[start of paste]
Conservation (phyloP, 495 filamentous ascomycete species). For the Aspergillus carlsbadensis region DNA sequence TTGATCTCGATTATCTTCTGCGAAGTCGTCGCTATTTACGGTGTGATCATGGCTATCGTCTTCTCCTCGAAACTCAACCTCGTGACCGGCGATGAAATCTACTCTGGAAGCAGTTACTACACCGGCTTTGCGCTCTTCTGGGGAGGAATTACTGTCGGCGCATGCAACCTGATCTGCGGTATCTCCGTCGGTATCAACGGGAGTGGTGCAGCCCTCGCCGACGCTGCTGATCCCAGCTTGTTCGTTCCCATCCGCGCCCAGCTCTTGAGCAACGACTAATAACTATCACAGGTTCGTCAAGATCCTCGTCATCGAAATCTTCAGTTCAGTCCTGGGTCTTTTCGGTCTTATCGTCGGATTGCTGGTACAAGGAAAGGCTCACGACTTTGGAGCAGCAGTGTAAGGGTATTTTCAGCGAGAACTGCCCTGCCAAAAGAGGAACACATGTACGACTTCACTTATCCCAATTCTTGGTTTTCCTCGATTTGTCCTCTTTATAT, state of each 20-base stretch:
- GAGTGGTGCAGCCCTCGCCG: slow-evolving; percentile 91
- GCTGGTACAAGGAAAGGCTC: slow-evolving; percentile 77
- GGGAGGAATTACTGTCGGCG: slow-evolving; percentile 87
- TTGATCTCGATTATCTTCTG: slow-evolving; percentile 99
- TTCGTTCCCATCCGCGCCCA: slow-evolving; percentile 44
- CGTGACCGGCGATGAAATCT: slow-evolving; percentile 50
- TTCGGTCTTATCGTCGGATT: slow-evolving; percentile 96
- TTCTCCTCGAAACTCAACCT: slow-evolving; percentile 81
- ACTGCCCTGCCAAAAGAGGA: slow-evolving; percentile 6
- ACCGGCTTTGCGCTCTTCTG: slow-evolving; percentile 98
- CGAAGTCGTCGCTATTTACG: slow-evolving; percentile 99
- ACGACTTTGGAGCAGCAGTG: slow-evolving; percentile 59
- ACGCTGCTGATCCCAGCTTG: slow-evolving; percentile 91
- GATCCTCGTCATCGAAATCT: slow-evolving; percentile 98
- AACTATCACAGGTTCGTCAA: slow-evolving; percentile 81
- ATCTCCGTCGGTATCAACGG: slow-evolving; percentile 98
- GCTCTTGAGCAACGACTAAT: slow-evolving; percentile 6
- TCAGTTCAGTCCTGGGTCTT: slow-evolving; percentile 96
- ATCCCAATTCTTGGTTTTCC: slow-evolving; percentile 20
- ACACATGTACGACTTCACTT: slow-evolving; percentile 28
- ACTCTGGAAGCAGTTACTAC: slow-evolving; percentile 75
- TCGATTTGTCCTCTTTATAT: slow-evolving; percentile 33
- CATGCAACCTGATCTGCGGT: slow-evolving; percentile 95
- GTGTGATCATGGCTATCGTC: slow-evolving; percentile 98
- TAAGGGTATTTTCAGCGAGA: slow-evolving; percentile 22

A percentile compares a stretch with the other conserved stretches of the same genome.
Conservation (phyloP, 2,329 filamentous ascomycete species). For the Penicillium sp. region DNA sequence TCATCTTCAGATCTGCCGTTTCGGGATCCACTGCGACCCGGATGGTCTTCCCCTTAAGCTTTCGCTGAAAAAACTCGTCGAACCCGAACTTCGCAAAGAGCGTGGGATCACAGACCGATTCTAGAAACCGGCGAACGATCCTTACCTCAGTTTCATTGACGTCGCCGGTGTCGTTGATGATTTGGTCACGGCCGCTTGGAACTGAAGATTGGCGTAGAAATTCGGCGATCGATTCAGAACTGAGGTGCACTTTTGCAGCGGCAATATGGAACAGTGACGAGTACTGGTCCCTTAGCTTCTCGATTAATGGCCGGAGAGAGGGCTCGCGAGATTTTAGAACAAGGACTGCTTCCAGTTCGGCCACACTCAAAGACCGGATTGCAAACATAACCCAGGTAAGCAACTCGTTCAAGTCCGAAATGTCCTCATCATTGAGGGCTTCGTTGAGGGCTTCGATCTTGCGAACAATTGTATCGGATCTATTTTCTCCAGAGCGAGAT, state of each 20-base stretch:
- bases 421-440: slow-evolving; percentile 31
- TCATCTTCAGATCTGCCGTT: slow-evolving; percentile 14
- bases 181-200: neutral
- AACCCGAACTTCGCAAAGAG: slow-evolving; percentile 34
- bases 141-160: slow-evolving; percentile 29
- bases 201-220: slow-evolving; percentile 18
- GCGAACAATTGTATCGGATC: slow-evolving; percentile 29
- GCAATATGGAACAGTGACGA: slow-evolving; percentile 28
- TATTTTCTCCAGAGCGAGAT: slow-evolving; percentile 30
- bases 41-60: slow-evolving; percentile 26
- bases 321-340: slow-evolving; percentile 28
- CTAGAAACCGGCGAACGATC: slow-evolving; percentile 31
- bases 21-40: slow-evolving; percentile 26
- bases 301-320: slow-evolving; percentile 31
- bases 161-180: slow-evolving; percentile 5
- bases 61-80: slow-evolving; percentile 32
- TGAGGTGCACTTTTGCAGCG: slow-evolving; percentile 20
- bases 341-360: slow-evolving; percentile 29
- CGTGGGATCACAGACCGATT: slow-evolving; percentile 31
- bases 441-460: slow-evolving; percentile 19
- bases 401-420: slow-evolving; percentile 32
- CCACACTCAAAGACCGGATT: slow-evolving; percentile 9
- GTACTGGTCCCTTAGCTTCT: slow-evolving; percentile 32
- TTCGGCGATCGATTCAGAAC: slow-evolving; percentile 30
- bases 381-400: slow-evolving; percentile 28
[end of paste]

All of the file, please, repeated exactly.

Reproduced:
Conservation (phyloP, 495 filamentous ascomycete species). For the Aspergillus carlsbadensis region DNA sequence TTGATCTCGATTATCTTCTGCGAAGTCGTCGCTATTTACGGTGTGATCATGGCTATCGTCTTCTCCTCGAAACTCAACCTCGTGACCGGCGATGAAATCTACTCTGGAAGCAGTTACTACACCGGCTTTGCGCTCTTCTGGGGAGGAATTACTGTCGGCGCATGCAACCTGATCTGCGGTATCTCCGTCGGTATCAACGGGAGTGGTGCAGCCCTCGCCGACGCTGCTGATCCCAGCTTGTTCGTTCCCATCCGCGCCCAGCTCTTGAGCAACGACTAATAACTATCACAGGTTCGTCAAGATCCTCGTCATCGAAATCTTCAGTTCAGTCCTGGGTCTTTTCGGTCTTATCGTCGGATTGCTGGTACAAGGAAAGGCTCACGACTTTGGAGCAGCAGTGTAAGGGTATTTTCAGCGAGAACTGCCCTGCCAAAAGAGGAACACATGTACGACTTCACTTATCCCAATTCTTGGTTTTCCTCGATTTGTCCTCTTTATAT, state of each 20-base stretch:
- GAGTGGTGCAGCCCTCGCCG: slow-evolving; percentile 91
- GCTGGTACAAGGAAAGGCTC: slow-evolving; percentile 77
- GGGAGGAATTACTGTCGGCG: slow-evolving; percentile 87
- TTGATCTCGATTATCTTCTG: slow-evolving; percentile 99
- TTCGTTCCCATCCGCGCCCA: slow-evolving; percentile 44
- CGTGACCGGCGATGAAATCT: slow-evolving; percentile 50
- TTCGGTCTTATCGTCGGATT: slow-evolving; percentile 96
- TTCTCCTCGAAACTCAACCT: slow-evolving; percentile 81
- ACTGCCCTGCCAAAAGAGGA: slow-evolving; percentile 6
- ACCGGCTTTGCGCTCTTCTG: slow-evolving; percentile 98
- CGAAGTCGTCGCTATTTACG: slow-evolving; percentile 99
- ACGACTTTGGAGCAGCAGTG: slow-evolving; percentile 59
- ACGCTGCTGATCCCAGCTTG: slow-evolving; percentile 91
- GATCCTCGTCATCGAAATCT: slow-evolving; percentile 98
- AACTATCACAGGTTCGTCAA: slow-evolving; percentile 81
- ATCTCCGTCGGTATCAACGG: slow-evolving; percentile 98
- GCTCTTGAGCAACGACTAAT: slow-evolving; percentile 6
- TCAGTTCAGTCCTGGGTCTT: slow-evolving; percentile 96
- ATCCCAATTCTTGGTTTTCC: slow-evolving; percentile 20
- ACACATGTACGACTTCACTT: slow-evolving; percentile 28
- ACTCTGGAAGCAGTTACTAC: slow-evolving; percentile 75
- TCGATTTGTCCTCTTTATAT: slow-evolving; percentile 33
- CATGCAACCTGATCTGCGGT: slow-evolving; percentile 95
- GTGTGATCATGGCTATCGTC: slow-evolving; percentile 98
- TAAGGGTATTTTCAGCGAGA: slow-evolving; percentile 22

A percentile compares a stretch with the other conserved stretches of the same genome.
Conservation (phyloP, 2,329 filamentous ascomycete species). For the Penicillium sp. region DNA sequence TCATCTTCAGATCTGCCGTTTCGGGATCCACTGCGACCCGGATGGTCTTCCCCTTAAGCTTTCGCTGAAAAAACTCGTCGAACCCGAACTTCGCAAAGAGCGTGGGATCACAGACCGATTCTAGAAACCGGCGAACGATCCTTACCTCAGTTTCATTGACGTCGCCGGTGTCGTTGATGATTTGGTCACGGCCGCTTGGAACTGAAGATTGGCGTAGAAATTCGGCGATCGATTCAGAACTGAGGTGCACTTTTGCAGCGGCAATATGGAACAGTGACGAGTACTGGTCCCTTAGCTTCTCGATTAATGGCCGGAGAGAGGGCTCGCGAGATTTTAGAACAAGGACTGCTTCCAGTTCGGCCACACTCAAAGACCGGATTGCAAACATAACCCAGGTAAGCAACTCGTTCAAGTCCGAAATGTCCTCATCATTGAGGGCTTCGTTGAGGGCTTCGATCTTGCGAACAATTGTATCGGATCTATTTTCTCCAGAGCGAGAT, state of each 20-base stretch:
- bases 421-440: slow-evolving; percentile 31
- TCATCTTCAGATCTGCCGTT: slow-evolving; percentile 14
- bases 181-200: neutral
- AACCCGAACTTCGCAAAGAG: slow-evolving; percentile 34
- bases 141-160: slow-evolving; percentile 29
- bases 201-220: slow-evolving; percentile 18
- GCGAACAATTGTATCGGATC: slow-evolving; percentile 29
- GCAATATGGAACAGTGACGA: slow-evolving; percentile 28
- TATTTTCTCCAGAGCGAGAT: slow-evolving; percentile 30
- bases 41-60: slow-evolving; percentile 26
- bases 321-340: slow-evolving; percentile 28
- CTAGAAACCGGCGAACGATC: slow-evolving; percentile 31
- bases 21-40: slow-evolving; percentile 26
- bases 301-320: slow-evolving; percentile 31
- bases 161-180: slow-evolving; percentile 5
- bases 61-80: slow-evolving; percentile 32
- TGAGGTGCACTTTTGCAGCG: slow-evolving; percentile 20
- bases 341-360: slow-evolving; percentile 29
- CGTGGGATCACAGACCGATT: slow-evolving; percentile 31
- bases 441-460: slow-evolving; percentile 19
- bases 401-420: slow-evolving; percentile 32
- CCACACTCAAAGACCGGATT: slow-evolving; percentile 9
- GTACTGGTCCCTTAGCTTCT: slow-evolving; percentile 32
- TTCGGCGATCGATTCAGAAC: slow-evolving; percentile 30
- bases 381-400: slow-evolving; percentile 28